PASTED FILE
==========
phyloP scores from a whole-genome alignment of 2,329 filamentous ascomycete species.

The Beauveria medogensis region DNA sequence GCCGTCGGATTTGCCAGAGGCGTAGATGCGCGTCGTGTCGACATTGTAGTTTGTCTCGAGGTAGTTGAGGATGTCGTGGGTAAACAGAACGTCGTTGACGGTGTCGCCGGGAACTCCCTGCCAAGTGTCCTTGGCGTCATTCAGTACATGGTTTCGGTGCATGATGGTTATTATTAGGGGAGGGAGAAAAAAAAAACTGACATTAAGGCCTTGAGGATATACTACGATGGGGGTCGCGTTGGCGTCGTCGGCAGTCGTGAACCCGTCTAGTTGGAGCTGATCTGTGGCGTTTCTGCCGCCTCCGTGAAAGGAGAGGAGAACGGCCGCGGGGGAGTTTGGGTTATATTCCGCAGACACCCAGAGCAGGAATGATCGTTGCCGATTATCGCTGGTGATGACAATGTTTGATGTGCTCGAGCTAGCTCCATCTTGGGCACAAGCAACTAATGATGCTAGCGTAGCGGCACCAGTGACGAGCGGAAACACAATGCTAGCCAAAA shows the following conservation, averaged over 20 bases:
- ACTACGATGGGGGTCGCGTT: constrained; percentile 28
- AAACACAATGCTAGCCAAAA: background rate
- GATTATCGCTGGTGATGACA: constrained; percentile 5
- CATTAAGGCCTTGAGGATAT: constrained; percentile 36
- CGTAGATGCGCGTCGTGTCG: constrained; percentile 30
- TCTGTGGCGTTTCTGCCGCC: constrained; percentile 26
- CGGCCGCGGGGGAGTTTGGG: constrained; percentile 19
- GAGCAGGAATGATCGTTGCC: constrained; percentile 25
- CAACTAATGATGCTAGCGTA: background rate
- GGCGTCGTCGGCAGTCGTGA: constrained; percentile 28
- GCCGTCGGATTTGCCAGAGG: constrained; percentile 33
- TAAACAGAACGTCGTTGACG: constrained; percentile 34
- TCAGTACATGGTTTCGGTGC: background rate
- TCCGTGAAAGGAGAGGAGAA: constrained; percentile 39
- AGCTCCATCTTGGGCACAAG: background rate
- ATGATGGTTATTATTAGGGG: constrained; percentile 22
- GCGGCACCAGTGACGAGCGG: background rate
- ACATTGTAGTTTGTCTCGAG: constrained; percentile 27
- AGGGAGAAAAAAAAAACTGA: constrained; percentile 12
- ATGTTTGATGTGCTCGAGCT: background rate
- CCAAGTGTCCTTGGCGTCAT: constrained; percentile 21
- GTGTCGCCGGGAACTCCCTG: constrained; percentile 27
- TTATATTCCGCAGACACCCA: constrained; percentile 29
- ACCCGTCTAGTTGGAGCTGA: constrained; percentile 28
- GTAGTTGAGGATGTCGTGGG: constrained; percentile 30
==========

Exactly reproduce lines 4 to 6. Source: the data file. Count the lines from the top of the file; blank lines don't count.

- AAACACAATGCTAGCCAAAA: background rate
- GATTATCGCTGGTGATGACA: constrained; percentile 5
- CATTAAGGCCTTGAGGATAT: constrained; percentile 36